Speaking to the American Enterprise Institute today after a tumultuous weekend Nebraska GOP convention, Ben Sasse sounded a lot like a man who was giving up on the GOP. He blasted the party for not having ideas that solved modern problems and noted that conventions like the one that had just condemned him were bickering about issues that average voters did not care about.
Via the Washington Examiner:
“That said, I don’t really spend any time on short-term issues like a resolution at one convention meeting, because the people who are at that are not necessarily representative of what most Americans think and what most Nebraskans think,” he said, adding that he believes it was “pretty obvious” that voters “wish they had better choices … [and] a big optimistic conversation about the future of the country.”
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“Demographically, the middle class really is shrinking,” Sasse said. “I’m part of a political party that doesn’t like to admit this very much. Democrats regularly act like any problem … it’s tinkerable … But then you look at my party and you say what are we offering instead, we don’t have much of a vision for young people. We don’t have much to offer that’s optimistic and persuasive about where we’re headed.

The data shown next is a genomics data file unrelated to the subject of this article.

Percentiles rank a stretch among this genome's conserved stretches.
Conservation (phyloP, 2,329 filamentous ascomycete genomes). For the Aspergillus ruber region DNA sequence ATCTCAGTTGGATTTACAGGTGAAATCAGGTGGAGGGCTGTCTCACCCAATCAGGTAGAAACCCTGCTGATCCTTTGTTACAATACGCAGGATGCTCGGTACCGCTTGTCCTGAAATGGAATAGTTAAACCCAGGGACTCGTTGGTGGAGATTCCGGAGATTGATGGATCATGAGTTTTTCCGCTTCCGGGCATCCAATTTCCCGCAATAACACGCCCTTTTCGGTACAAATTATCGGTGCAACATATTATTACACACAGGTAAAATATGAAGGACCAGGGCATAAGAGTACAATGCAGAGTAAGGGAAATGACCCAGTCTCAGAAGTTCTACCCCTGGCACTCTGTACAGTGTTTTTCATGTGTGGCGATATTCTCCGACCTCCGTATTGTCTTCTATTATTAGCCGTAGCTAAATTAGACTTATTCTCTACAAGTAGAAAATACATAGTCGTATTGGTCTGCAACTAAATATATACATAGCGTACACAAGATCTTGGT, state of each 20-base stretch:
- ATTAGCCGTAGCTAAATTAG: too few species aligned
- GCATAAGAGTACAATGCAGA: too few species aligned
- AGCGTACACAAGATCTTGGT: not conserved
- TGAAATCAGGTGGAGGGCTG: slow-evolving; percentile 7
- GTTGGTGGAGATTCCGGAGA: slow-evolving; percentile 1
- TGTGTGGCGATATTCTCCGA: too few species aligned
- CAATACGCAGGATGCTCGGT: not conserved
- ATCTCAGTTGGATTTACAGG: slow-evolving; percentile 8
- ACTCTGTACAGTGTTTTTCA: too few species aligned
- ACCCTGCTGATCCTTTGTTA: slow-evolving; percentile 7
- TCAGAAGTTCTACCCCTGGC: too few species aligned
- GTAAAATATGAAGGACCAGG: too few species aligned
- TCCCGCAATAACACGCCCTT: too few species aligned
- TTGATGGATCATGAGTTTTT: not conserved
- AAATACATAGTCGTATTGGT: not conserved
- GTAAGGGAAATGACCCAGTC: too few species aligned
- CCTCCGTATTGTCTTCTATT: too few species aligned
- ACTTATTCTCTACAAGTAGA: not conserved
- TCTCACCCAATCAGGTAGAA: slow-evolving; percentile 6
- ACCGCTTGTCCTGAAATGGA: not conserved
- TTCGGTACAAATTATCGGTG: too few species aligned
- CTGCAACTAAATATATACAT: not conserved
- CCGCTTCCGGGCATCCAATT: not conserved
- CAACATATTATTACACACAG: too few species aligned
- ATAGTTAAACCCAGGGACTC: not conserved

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“The party that I’m a part of is largely suffering from a declining customer base, because root, sort of core Republican voters are dying,” Sasse said. The Democrats don’t have the same customer base problem, but they have a massive product problem, because the Democrats are still trying to pretend that if you just try to expand 1965 entitlement programs … that somehow you’re only three tinkers away from being a working system.
“We have a political playing field that has one party that seems to want to make Washington more powerful in trying to centrally plan things, and another party that looks like we’ve largely exited the playing field,” Sasse added.
The interesting thing about Ben Sasse is that he genuinely seems to not care about the trappings of power or staying in favor with anyone in particular. He hasn’t been in Washington long enough to be affected by it and he often just kind of thinks out loud in an honest way about whatever’s on his mind. So this could all just be nothing more than that.
But it could also be a signal that Sasse’s frustration with the GOP is real and building – and might be encouraging him to look elsewhere.